The Good (and Bad) from the Yankees’ 2018 Season

These are my biggest takeaways from the 2018 Yankees season as the playoffs begin to conclude.

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I hate baseball. Last year, when everybody counted us out, Aaron Judge went from a no-name to the Aaron Judge and the Yankees (Yanks) tore up the league, reaching the American League Championship Series before losing to the World Series winning Houston Astros in game seven. This year, with Giancarlo Stanton, Andrew McCutchen, and James Anthony (J.A.) Happ added either in the offseason or at midseason, the Yanks were one of the favorites to win it all throughout the year (I predicted the Yankees were going to defeat the Chicago Cubs to win the World Series an earlier issue… whoops).

Instead, they took a step back, losing to their arch-rival Boston Red Sox in four games in the American League Division Series (ALDS). But before the offseason kicks into high gear, here are my five biggest takeaways from this season as a whole:

1. Aaron Boone was… mediocre. The new managerial hire came into the season with high expectations and was looking to fill the shoes of longtime incumbent Joe Girardi. And while winning 100 games looks good on the surface (and is a testament to the Yankees’ resilience), Boone didn’t do all that much. He heaped praise when necessary, but his role as a leader remained a little unclear.

Catcher Gary Sanchez, for example, was a player who was supposed to break out for a career year. Instead, he dealt with numerous injuries, finishing the season with only 89 games played, a .186 batting average in those games, and a league high of 18 passed balls. Girardi called Sanchez out for his defensive miscues in 2017, but Boone never seemed to have such a confrontation. His lack of experience may have also lost him the American League Division Series (ALDS), leaving in pitchers Luis Severino and C.C. Sabathia for too long in games three and four. The Yankees were clearly the worse team in the ALDS, but Boone’s managing did not help matters. He will hopefully take a step forward next season.

2. Giancarlo Stanton has to do better. We’re paying you almost $30 million per year until 2028. In the regular season, he did alright—.266 batting average, 38 home runs, and 100 Runs Batted In (RBIs). However, diving under the surface, Stanton has been an issue. As the fourth hitter of a dangerous Yankees lineup, he should be a capable hitter in high leverage situations. Instead, according to a Bleacher Report article by Zachary Rymer, Stanton is the worst player in clutch situations in the MLB. And, come playoff time, he choked. He hit a homerun in the Wild Card game, but in the four game series against the Red Sox, Stanton finished 4-18 at the plate with… four singles. Nada. New York is going to need a lot more to justify this mega contract.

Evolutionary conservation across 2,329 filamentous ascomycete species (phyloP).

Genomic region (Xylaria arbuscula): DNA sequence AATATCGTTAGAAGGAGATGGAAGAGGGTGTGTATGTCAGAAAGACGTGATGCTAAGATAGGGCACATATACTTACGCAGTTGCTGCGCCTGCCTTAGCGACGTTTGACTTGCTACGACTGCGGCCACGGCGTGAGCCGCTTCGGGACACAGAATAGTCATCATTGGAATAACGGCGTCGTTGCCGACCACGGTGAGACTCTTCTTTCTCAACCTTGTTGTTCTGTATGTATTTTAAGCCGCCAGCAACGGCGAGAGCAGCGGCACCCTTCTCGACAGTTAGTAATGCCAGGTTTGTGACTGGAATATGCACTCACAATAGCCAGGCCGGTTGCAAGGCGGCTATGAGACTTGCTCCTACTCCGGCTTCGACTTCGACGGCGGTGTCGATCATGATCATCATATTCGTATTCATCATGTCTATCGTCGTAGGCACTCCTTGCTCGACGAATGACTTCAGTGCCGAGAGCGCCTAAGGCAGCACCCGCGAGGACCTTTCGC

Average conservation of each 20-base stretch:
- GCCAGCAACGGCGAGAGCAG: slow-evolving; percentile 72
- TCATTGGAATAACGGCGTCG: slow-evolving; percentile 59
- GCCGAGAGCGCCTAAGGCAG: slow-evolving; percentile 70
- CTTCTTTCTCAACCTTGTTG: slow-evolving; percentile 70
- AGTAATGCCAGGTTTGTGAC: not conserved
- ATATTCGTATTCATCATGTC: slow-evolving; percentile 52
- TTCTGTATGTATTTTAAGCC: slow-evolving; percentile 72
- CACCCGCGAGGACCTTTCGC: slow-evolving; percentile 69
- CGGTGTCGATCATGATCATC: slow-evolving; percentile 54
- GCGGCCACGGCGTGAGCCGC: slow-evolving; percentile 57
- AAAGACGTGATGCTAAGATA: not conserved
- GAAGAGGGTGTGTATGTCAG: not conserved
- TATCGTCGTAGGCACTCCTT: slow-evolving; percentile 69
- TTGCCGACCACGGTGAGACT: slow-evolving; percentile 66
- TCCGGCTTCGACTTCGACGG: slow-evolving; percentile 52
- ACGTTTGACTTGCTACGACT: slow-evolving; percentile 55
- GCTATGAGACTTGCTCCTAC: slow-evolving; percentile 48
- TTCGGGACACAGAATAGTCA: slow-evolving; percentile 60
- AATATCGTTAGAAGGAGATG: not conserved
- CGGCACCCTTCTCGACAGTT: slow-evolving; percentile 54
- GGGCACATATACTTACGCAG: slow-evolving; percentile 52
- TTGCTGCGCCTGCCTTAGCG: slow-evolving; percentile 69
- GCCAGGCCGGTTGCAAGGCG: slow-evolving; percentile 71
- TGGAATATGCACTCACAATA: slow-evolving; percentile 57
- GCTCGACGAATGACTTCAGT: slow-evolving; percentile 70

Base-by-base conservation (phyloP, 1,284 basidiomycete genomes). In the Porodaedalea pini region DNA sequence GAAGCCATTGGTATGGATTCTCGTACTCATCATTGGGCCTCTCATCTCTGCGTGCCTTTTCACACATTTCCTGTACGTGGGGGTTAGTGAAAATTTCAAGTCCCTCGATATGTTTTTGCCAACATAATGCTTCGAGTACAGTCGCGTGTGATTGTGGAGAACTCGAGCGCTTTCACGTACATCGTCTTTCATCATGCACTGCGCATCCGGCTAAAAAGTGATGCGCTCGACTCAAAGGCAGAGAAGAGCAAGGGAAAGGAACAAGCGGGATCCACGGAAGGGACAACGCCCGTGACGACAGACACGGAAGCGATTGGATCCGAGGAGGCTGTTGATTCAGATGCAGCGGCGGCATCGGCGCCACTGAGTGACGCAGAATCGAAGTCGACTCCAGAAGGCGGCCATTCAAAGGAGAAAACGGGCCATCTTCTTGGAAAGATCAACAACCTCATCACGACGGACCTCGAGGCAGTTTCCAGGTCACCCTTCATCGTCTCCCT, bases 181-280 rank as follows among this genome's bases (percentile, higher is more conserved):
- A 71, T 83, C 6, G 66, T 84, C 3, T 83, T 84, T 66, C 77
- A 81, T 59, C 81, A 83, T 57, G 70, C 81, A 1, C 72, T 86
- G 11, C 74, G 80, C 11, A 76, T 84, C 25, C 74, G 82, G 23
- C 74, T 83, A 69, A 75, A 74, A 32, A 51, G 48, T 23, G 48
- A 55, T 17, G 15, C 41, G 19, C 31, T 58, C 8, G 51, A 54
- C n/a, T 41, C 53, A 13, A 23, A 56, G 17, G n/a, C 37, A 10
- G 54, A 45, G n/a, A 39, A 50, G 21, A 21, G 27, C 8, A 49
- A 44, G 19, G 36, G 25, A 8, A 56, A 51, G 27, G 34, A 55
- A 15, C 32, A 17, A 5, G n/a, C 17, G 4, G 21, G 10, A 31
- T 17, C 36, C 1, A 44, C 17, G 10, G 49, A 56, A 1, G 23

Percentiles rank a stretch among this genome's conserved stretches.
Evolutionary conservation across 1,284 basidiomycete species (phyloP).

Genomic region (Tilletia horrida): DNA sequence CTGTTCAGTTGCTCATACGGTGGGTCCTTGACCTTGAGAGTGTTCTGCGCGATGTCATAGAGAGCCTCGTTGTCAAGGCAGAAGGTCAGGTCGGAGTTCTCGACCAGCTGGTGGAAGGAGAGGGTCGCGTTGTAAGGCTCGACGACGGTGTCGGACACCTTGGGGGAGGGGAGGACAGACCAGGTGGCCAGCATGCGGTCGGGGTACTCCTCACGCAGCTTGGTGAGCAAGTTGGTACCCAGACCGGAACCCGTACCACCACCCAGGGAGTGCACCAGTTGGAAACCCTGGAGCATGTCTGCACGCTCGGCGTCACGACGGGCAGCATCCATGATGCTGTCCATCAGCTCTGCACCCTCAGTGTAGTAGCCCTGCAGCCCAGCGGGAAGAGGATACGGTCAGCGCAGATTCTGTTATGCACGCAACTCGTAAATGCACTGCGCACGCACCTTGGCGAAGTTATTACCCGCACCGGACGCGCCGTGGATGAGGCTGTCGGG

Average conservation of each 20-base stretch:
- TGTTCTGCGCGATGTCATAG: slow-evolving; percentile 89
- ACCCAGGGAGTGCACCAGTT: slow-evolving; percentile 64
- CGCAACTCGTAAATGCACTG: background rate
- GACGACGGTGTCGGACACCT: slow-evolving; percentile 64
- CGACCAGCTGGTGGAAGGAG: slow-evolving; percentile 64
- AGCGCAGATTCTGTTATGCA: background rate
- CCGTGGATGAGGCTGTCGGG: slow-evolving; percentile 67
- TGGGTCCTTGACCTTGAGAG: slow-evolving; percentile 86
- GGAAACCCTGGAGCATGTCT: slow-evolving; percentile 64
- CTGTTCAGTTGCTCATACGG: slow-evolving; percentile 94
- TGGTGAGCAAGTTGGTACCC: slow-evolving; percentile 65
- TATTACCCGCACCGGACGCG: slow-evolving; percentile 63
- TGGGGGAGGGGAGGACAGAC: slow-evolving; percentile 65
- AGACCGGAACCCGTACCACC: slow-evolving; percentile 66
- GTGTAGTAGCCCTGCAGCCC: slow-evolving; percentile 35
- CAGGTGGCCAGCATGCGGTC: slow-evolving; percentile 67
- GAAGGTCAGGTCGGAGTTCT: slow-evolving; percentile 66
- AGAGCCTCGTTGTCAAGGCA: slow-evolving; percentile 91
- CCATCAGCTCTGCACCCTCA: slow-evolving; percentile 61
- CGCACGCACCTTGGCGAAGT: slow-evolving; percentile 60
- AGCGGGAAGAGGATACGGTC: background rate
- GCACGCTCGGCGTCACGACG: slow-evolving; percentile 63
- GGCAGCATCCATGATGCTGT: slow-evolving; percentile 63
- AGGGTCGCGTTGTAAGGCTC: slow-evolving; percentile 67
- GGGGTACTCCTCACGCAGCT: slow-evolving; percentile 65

3. 267 home runs… so what? People thought the Yankees would have a shot at the previous record, 264 hit by the 1997 Seattle Mariners. In this regard, the Yankees exceeded expectations. Every single spot in the Yankees lineup had at least 20 home runs. They can rake. If only they could hit for average with men on base, too. This home run barrage will continue next season and beyond with the core all returning, but it takes more than just home runs to win a World Series.

4. What to do without “Sir Didi?” Shortstop Didi Gregorius recently had Tommy John surgery after the Yankees’ elimination from the playoffs, opening up a gaping hole both at shortstop and in the lineup. Until he returns (which could be anywhere in the season—it’s too early to have a set timetable), the Yankees will lose their best defender and a top hitter. Gregorius hit 27 home runs, drove in 86 RBIs, and finished with a .268 average last season. It seems like a combination of Gleyber Torres and Ronald Torreyes will fill in the hole, but neither are as capable defenders. Adeiny Hechavarria (assuming the Yanks re-sign him) could provide the defense, but his offensive production is nowhere near the same level as Didi’s.

Fun fact: Gregorius can speak four languages and was actually knighted, hence the nickname “Sir Didi.”

5. Baby Bombers are LEGIT. No one quite knew what to expect from rookies Gleyber Torres and Miguel Andujar. While both had their ups and downs throughout the year, they clearly exceeded any expectations. Torres finished with a .271 average and 24 home runs, while Andujar had a .297 average and 27 home runs, finishing as a probable Rookie of the Year winner. Despite their many struggles on the defensive end, they played with heart and will improve through practice and experience. Andujar is 23 and Torres is 21. Their growth, coupled with the continued maturation from ace Luis Severino and the rise of notable Yankees minor leagues such as Clint Frazier and Justus Sheffield, will ensure the Bronx will not fall out of World Series contention any time soon.